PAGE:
It's Okay, It's Love is a romantic comedy with a psychiatric theme. Director Kim Kyu Tae, and writer No Hee Kyung also paired up together for Padam Padam and That Winter the Wind Blows, so expectations are high, especially considering the caliber of the cast. Not surprisingly, the series has the gritty, serious feel of a melodrama, despite the presence of silliness and charming comedic scenes.
Ji Hae Soo (Gong Hyo Jin) is going through her first year fellowship in psychiatry. She has intimacy issues which impacts her relationships and she can't seem to work through them, even with therapy. She's flawed, but fun, and cares about her patients even if she may not quite understand them.
Jang Jae Yul (Jo In Sub) is cocky and arrogant; he's like an incarnation of Oh Soo from That Winter, The Wind Blows, incidentally also played by Jo In Sub. Not that I mind, I like his evilly smug smiles and the fact that he has the smarts to back up his attitude. Jae Yul is a radio DJ and popular author which gives him celebrity status, not to mention, lots of money.
Hae Soo and Jae Yul meet on a talk show where they have a debate on topics pertaining to his book; crime, justice and human nature. Jae Yul is condescending towards Hae Soo as he plays to the audience. Hae Soo is annoyed, but confident as she counters him.
After the show, their opinions of each other are less than flattering. Luckily they probably won't cross paths again, right? Actually, their paths do more than cross, and the fighting that ensues is just the right precursor for the love that is sure to follow.
Despite the absence of romance in the first two episodes, the presence of romance is made abundantly clear with the soft light infused close ups in key scenes. The photography is really outstanding in the drama which gives it a movie-like quality.
The beloved duo of comic relief are a doctor/patient team who also happen to be Hae Soo's housemates. Jo Dong Min (Sung Dong Il) is a psychiatrist and Hae Soo's sunbae. He's a bit crude, but is the voice of reason in the house. Park Soo Kwang (Lee Kwang Soo) is a cafe worker and patient, suffering from Tourette Syndrome. Together they are funny and endearing, and have a very organic and affectionate dynamic with Hae Soo as a kind of oddball family.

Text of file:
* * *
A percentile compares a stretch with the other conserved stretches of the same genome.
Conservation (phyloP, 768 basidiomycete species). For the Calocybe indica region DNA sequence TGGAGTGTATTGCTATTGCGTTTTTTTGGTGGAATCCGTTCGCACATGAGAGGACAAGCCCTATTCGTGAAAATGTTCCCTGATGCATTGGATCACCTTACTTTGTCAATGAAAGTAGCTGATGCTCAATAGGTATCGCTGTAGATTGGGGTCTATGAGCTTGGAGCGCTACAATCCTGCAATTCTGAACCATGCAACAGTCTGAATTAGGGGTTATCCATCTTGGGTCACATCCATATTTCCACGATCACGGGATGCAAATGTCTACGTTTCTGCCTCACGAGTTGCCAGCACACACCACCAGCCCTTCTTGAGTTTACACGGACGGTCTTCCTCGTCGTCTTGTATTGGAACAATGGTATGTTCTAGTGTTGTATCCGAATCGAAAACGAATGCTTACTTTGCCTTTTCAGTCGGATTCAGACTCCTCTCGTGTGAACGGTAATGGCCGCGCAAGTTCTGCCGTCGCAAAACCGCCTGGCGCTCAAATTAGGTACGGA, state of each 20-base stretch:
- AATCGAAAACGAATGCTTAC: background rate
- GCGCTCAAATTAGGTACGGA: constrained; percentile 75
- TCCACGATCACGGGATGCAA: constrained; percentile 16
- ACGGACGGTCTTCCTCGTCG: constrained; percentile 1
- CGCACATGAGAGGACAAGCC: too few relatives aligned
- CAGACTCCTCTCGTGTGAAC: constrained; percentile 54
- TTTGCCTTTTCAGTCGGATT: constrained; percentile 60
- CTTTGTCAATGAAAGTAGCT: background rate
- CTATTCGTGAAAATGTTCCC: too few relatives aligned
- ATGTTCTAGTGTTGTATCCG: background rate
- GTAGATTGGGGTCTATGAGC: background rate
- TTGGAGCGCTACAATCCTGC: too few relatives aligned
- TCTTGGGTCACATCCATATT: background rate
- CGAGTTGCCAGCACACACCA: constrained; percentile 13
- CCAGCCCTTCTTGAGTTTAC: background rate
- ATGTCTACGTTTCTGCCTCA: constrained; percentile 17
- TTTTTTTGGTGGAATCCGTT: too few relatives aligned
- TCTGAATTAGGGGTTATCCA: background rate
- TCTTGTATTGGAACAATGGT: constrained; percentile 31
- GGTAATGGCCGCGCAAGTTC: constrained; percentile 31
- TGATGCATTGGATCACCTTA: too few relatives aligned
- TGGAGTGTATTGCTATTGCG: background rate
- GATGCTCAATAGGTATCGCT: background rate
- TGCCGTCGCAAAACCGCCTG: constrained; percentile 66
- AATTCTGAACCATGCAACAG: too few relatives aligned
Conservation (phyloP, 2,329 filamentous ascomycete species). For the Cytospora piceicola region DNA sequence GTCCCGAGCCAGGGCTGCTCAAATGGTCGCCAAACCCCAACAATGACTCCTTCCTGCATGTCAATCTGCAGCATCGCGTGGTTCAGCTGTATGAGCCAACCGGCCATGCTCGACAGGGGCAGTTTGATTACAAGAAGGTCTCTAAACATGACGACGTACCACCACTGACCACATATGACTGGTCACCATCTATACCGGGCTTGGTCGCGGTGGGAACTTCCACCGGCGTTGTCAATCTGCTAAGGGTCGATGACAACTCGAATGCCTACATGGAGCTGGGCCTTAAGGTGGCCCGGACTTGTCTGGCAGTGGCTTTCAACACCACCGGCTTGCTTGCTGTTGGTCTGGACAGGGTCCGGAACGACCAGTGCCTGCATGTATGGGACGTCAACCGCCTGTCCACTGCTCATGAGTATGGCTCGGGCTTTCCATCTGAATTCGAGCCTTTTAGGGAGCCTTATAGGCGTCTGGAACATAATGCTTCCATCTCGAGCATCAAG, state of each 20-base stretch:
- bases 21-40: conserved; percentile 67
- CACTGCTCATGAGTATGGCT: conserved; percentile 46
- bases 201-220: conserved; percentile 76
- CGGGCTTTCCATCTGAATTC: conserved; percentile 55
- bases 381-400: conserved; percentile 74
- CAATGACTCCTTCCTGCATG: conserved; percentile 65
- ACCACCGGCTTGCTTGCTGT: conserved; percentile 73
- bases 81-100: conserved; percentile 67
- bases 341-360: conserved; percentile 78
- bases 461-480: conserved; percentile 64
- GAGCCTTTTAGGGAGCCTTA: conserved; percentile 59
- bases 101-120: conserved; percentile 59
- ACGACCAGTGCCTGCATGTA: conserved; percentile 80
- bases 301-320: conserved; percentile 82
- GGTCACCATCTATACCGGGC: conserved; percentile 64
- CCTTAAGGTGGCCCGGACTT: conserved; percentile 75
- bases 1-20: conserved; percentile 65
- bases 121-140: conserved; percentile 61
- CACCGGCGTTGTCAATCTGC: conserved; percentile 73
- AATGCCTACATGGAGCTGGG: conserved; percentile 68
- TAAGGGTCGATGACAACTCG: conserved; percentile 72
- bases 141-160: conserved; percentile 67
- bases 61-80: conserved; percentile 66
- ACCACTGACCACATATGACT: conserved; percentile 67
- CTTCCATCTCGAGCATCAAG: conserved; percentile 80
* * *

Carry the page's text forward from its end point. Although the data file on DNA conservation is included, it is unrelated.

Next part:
On Jae Yul's side, well, he's got some complicated relationships in all aspects of his life. It's enough to evoke compassion for him even though he seems impossibly pompous. Then there's Han Gang Woo (D.O.), a student and aspiring writer who follows him around everywhere. Apparently he's abused by his father and Jae Yul treats him like a little brother. There's something that feels a little odd about their relationship, and seeing as how this is a psychiatric drama, I get the feeling that Gang Woo is actually a part of Jae Yul's personality that he's become disassociated with. At least that's how I would write it.
The first episode felt a little gimmicky. We get right into a violent attack that wasn't intelligently carried out, but served to raise questions about Jae Yul's past. There's also a foot chase and a car chase that weren't vital to the story, but seemed written in as if to fulfill a checklist of "exciting elements" to include.
However, the rich characters and delightful interaction between them all are really the charm of It's Okay, It's Love. Though it follows the basic formula, something feels different about this drama. It's a quirky rom/com in melo clothing with a lot going on without being overwhelming. The writing got better in episode two, and by the looks of the previews, it seems that things will continue to improve as the drama unfolds.
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